For many years, wellness meant the treatment of disability or illness in order to restore a level of health. Over the last few decades, the definition has expanded past a reactive perception to the insight that wellness can be proactive – a process that keeps one healthy and active, preventing or slowing decline. Among others, the International Council on Active Aging has identified seven dimensions of wellness: physical, social, emotional, intellectual, spiritual, vocational, and environmental. The concept advances the belief that someone who is fulfilled in each of these dimensions will experience a sense of wellbeing and, perhaps, lead a healthier life.
In order to provide a robust, beneficial wellness program for our residents that follows this model, senior living professionals should understand each dimension and its importance.
The physical health of our residents often determines how independently they are able to live, impacting not only where they choose to reside and what activities they participate in, but how they feel about themselves, as well. Physical health, or the lack of it, can be a strong influencer of other dimensions such as social and emotional wellness.
Emotional wellness is achieved when an individual experiences a feeling of balance within his/her own world and the world at large. Even when experiencing loss or challenging times, an individual can foster peace through the support of friends or participation in peer groups.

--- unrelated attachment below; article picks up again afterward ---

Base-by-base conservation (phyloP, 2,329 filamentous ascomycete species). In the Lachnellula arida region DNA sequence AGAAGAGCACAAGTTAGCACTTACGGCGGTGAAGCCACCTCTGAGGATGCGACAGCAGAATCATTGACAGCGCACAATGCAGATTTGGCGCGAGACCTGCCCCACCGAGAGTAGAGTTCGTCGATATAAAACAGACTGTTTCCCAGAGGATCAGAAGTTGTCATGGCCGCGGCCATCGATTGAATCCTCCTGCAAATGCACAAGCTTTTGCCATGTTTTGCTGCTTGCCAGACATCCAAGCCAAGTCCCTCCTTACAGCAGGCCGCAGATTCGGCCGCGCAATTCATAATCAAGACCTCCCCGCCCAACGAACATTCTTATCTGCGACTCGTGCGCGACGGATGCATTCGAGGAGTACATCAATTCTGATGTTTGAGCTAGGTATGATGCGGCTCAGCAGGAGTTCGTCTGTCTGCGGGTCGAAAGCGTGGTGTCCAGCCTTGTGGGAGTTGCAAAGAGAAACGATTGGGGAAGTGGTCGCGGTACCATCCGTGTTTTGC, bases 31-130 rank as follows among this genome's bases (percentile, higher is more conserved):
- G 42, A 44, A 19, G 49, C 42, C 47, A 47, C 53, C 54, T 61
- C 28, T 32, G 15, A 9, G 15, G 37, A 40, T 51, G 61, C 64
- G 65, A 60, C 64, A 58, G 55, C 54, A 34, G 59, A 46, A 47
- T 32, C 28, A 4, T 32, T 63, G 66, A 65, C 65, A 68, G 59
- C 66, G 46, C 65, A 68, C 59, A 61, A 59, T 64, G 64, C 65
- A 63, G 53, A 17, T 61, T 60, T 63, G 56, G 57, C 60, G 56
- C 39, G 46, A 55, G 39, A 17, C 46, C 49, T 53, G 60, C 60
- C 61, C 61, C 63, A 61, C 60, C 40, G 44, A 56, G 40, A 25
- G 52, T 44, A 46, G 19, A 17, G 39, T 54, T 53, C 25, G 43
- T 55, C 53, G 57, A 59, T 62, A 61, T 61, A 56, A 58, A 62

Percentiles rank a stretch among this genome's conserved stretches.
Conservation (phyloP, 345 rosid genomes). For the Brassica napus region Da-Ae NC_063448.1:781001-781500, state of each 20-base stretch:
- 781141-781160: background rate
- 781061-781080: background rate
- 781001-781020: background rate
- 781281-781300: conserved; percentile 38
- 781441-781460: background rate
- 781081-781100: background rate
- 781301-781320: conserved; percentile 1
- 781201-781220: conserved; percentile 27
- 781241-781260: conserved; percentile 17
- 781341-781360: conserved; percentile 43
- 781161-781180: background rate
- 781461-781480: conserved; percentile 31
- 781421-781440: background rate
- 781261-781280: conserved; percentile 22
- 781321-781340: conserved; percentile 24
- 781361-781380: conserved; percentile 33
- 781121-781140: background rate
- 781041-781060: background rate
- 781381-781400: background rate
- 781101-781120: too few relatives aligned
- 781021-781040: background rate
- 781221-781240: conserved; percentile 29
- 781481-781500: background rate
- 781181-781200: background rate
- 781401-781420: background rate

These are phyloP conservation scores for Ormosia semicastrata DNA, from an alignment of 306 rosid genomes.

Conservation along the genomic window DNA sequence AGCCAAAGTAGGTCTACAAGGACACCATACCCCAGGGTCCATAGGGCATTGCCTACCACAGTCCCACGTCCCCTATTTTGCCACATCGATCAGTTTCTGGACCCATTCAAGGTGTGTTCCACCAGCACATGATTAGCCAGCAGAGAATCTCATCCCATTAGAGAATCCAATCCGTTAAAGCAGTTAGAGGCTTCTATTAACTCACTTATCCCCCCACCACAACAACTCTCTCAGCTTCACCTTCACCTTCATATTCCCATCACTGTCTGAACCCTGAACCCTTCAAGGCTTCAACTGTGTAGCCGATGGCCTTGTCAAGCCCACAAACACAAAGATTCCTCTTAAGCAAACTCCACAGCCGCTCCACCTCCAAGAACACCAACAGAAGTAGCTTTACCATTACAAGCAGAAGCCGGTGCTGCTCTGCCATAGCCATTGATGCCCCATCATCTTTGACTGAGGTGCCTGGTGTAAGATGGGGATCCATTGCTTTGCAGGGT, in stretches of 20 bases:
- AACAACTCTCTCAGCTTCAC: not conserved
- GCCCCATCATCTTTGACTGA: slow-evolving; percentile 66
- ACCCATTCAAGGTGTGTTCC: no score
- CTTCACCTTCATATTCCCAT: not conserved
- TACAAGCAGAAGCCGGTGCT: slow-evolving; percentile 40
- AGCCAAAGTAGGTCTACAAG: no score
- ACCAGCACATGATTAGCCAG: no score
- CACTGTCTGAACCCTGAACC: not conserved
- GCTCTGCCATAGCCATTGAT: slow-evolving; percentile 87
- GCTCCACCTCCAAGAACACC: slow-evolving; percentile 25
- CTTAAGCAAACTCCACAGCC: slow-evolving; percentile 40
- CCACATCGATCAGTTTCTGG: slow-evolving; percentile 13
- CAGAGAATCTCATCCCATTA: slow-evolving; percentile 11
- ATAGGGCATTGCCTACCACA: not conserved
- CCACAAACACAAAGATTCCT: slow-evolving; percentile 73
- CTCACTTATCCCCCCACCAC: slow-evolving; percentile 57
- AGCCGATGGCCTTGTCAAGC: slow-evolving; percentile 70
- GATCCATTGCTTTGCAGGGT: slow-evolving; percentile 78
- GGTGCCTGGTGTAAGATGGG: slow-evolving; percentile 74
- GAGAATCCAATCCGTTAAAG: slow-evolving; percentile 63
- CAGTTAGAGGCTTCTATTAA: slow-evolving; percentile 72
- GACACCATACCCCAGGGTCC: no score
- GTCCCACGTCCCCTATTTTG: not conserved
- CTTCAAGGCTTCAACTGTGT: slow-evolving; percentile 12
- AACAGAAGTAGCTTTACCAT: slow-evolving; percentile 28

Social interaction is an important part of wellness. Studies of older adults at the University of Rochester Medical Center Recent revealed that increased socialization had beneficial influences such as: potentially reduced risk for cardiovascular problems, some cancers, osteoporosis, and rheumatoid arthritis; potentially reduced risk for Alzheimer's disease; lower blood pressure; and reduced risk for mental health issues such as depression.
Intellectual stimulation is important to wellbeing as it keeps our brains active and alert. Creative activities keep the synapses in our brains in better working condition. Ronald Kotulak, author of Aging on hold: secrets of living younger longer, states “… mental training in old age can boost intellectual power, help maintain mental functions like problem solving and reverse memory decline.” (ElderlyParents.com)
Spiritual health is more than just being a part of a faith group; it is finding meaning in living. Older adults with much life experience behind them have typically suffered much loss, including loss of a self-identity which was rooted in their roles at work, as parents, as leaders in the community, etc.
Similar to spiritual wellbeing, vocational wellbeing means achieving a sense of purpose through use of one’s personal skills. An older adult may experience self-fulfillment through employment, volunteerism, mentorships or application of their hobbies for worthwhile purposes.
Often when we think of environmental, we think of the green initiative; however, from a broader perspective, environmental wellbeing occurs when people are in balance with the environment.
The broader definition could include everything from recycling efforts and tree plantings to taking walks or hikes in nature. No matter what our age, we benefit from the out-of-doors.
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